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Staying Connected: Trauma Center to Tribal Community Linkage for Physically Injured American Indian Patients

This study has been completed.
Sponsor:
Information provided by (Responsible Party):
Douglas Zatzick, University of Washington
ClinicalTrials.gov Identifier:
NCT00938067
First received: July 9, 2009
Last updated: June 19, 2012
Last verified: June 2012

July 9, 2009
June 19, 2012
June 2009
June 2010   (final data collection date for primary outcome measure)
Post Traumatic Stress Disorder Symptoms assessed by a PCL score [ Time Frame: Six months ] [ Designated as safety issue: No ]
Same as current
Complete list of historical versions of study NCT00938067 on ClinicalTrials.gov Archive Site
Depression, Composite International Diagnostic Interview and alcohol abuse/dependence [ Time Frame: Six months ] [ Designated as safety issue: No ]
Same as current
Not Provided
Not Provided
 
Staying Connected: Trauma Center to Tribal Community Linkage for Physically Injured American Indian Patients
American Indian and Alaska Native Health Disparities Staying Connected: Trauma Center to Tribal Community Linkage for Physically Injured American Indian Patients

The purpose of this study is to provide American Indian trauma patients, treated at the Harborview Level 1 urban trauma center, compassionate and culturally sensitive care and to link them to care in their distant tribal communities. The specific aims include 1) interview Native healers to gather information on culture-specific aspects of recovery from traumatic injury and on linking care to tribal communities, 2) conduct a randomized controlled trial to evaluate the implementation and effectiveness of the intervention. The investigators hypothesize that intervention patients will demonstrate greater improvement than controls in post-traumatic stress disorder (PTSD) symptoms, depression, functioning, diagnoses, and fewer new injuries during the 6 months after the index injury.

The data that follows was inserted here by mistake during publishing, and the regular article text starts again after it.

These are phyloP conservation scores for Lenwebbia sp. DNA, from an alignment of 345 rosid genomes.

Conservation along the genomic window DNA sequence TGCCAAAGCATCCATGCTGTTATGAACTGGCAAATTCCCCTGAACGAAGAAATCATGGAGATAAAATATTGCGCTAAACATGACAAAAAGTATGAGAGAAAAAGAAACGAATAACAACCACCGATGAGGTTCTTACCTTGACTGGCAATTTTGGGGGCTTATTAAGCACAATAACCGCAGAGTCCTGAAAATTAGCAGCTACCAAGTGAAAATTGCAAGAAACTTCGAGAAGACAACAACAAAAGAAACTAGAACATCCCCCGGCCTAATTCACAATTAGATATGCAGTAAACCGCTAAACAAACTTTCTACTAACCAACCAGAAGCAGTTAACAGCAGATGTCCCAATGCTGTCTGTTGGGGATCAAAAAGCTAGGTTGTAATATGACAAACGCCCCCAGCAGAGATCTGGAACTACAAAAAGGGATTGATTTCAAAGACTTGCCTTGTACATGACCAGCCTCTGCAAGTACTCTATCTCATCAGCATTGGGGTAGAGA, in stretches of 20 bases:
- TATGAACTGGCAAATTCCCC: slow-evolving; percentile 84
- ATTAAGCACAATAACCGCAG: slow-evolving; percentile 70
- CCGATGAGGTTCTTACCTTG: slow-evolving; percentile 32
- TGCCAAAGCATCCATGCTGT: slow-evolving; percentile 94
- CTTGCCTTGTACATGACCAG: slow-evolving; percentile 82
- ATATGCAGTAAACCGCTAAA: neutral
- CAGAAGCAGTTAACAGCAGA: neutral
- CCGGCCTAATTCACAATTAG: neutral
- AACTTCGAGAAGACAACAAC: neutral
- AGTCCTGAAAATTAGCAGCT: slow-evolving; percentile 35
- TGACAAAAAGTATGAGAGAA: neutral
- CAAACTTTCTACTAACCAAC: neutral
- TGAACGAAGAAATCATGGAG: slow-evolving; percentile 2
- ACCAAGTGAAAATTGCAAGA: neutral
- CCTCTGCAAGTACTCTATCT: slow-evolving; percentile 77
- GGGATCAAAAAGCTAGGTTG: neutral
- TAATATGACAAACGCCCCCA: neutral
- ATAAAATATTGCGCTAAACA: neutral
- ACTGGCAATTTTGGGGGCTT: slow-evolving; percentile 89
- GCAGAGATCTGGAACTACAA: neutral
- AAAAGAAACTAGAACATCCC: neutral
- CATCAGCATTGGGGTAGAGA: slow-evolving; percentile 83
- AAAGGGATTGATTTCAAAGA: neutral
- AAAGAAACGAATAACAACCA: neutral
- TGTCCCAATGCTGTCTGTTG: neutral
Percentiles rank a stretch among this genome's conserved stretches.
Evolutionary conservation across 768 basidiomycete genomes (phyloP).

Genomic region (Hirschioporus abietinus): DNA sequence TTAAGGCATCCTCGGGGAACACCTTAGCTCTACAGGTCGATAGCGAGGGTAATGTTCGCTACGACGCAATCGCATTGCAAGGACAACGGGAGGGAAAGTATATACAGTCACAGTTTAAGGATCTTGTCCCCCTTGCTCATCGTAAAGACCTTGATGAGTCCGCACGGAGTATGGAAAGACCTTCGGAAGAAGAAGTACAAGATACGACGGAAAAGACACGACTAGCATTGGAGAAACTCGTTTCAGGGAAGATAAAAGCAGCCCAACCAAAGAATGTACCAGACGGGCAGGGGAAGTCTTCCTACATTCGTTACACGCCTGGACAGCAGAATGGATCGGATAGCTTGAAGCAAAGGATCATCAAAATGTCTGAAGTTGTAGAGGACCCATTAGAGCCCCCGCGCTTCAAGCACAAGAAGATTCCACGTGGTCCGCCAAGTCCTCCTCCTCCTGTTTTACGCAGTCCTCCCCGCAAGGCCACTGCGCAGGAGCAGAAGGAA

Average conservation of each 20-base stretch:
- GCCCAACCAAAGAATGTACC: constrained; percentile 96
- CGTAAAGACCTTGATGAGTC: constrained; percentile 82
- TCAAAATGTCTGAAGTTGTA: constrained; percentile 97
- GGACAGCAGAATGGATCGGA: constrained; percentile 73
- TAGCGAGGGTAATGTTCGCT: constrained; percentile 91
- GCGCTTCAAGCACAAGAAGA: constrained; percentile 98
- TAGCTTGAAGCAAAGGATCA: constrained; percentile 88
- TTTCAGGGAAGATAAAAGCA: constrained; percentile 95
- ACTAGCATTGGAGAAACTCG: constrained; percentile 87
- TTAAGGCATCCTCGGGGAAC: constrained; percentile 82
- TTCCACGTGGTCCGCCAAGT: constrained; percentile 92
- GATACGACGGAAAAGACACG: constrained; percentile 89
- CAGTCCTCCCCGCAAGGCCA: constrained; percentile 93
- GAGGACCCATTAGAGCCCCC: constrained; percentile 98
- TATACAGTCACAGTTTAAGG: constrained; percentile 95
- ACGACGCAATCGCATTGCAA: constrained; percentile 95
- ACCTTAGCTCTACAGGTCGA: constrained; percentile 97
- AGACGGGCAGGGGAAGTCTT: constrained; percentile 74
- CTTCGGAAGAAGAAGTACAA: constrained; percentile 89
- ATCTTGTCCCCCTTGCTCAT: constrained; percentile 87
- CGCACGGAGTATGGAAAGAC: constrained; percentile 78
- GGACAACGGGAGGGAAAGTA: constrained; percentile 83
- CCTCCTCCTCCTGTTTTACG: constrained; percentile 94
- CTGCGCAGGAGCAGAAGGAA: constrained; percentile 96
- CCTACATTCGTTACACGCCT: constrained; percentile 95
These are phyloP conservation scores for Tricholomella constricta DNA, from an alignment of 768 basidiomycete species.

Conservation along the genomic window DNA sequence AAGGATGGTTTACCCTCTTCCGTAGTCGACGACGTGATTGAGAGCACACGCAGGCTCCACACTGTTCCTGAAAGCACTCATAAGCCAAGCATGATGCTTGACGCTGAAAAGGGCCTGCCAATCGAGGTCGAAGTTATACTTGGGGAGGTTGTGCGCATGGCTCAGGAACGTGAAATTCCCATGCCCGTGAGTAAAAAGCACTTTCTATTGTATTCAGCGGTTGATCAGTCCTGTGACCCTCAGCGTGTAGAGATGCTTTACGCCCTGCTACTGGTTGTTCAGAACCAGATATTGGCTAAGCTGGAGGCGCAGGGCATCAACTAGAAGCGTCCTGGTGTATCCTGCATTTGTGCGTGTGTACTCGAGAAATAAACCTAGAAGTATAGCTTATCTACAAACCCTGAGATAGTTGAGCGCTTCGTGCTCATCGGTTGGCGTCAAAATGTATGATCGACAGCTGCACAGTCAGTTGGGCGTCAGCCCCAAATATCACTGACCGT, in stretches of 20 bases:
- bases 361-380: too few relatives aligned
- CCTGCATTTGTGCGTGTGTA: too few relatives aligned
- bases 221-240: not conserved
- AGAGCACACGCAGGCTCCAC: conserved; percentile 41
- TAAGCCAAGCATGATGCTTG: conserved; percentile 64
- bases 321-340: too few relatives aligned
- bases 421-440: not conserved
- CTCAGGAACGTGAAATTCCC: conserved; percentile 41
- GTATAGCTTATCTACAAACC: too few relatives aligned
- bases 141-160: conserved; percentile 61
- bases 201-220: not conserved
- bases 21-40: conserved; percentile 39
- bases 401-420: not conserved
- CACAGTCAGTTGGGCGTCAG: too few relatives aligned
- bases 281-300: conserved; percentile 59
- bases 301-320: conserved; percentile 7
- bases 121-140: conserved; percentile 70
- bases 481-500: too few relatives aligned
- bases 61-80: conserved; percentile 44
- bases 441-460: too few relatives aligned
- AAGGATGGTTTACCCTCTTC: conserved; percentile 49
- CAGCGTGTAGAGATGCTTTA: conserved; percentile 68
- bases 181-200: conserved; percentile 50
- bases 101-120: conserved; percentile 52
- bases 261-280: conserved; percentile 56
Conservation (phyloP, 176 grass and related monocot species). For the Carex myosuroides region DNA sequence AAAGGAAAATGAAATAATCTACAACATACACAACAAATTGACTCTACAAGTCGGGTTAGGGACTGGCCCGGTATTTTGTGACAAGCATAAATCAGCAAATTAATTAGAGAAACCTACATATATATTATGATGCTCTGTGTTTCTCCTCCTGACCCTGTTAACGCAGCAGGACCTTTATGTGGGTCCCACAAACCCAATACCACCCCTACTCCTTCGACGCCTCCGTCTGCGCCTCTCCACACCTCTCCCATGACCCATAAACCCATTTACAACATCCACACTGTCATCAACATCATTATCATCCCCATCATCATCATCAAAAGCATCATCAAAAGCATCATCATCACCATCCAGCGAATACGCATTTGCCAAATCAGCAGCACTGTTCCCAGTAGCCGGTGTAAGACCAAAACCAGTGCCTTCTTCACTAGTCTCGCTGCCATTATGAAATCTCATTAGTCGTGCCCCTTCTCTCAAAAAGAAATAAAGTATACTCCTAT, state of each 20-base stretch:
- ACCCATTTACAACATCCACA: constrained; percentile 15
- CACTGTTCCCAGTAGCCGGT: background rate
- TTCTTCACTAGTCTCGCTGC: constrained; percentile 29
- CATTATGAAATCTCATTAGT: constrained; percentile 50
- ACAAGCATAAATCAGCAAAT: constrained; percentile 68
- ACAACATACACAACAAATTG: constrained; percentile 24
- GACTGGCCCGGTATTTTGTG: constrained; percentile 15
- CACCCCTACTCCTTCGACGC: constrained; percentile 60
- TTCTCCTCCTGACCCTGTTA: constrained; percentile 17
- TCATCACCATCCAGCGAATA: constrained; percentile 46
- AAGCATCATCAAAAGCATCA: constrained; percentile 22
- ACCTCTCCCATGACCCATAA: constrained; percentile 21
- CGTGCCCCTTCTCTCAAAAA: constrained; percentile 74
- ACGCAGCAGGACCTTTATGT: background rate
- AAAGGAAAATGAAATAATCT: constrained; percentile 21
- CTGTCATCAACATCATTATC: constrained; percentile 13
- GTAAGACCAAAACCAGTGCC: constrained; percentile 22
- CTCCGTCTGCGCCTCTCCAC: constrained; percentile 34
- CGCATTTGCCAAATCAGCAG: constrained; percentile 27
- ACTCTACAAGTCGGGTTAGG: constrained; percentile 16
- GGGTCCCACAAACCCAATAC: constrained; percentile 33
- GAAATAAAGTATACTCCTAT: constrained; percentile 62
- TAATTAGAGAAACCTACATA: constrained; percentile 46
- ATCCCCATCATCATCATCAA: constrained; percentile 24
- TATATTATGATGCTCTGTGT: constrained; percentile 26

American Indians are at a greater risk for traumatic life events than the general population and compared to Whites they have a 2.04 (95% CI 1.11, 3.54) fold increased risk of Post Traumatic Stress Disorder (PTSD) symptoms. Among more than 2,900 injured trauma survivors treated at 69 hospitals nationwide, American Indians had the highest risk of all racial/ethnic groups of developing symptoms consistent with a diagnosis of PTSD 12 months after injury. Similarly, among 269 traumatically injured patients hospitalized at 2 level 1 trauma centers in the Western U.S., PTSD and peritraumatic dissociative symptoms were significantly more frequent among American Indians compared to Whites.

Nine percent of 6,000 injured trauma survivors admitted annually to the Harborview Level 1 trauma center are American Indian. Approximately 40 percent of these patients live more than 50 miles from the trauma center, including tribal communities in Eastern Washington and the Olympic Peninsula. Through prior work, researchers have found that care management interventions can reduce PTSD symptoms among diverse injured urban patients. Investigators from the Center of Excellence suggest that American Indian trauma survivors may have unique culture-specific idioms for posttraumatic distress (e.g. "wounded spirit"), and that trauma interventions with indigenous approaches may be productively applied to patients suffering from posttraumatic distress.(5)

In an effort to reduce the risk of PTSD and other general symptoms of trauma among American Indians, we plan to conduct a pilot study to develop and evaluate an American Indian culture specific care management intervention, Staying Connected.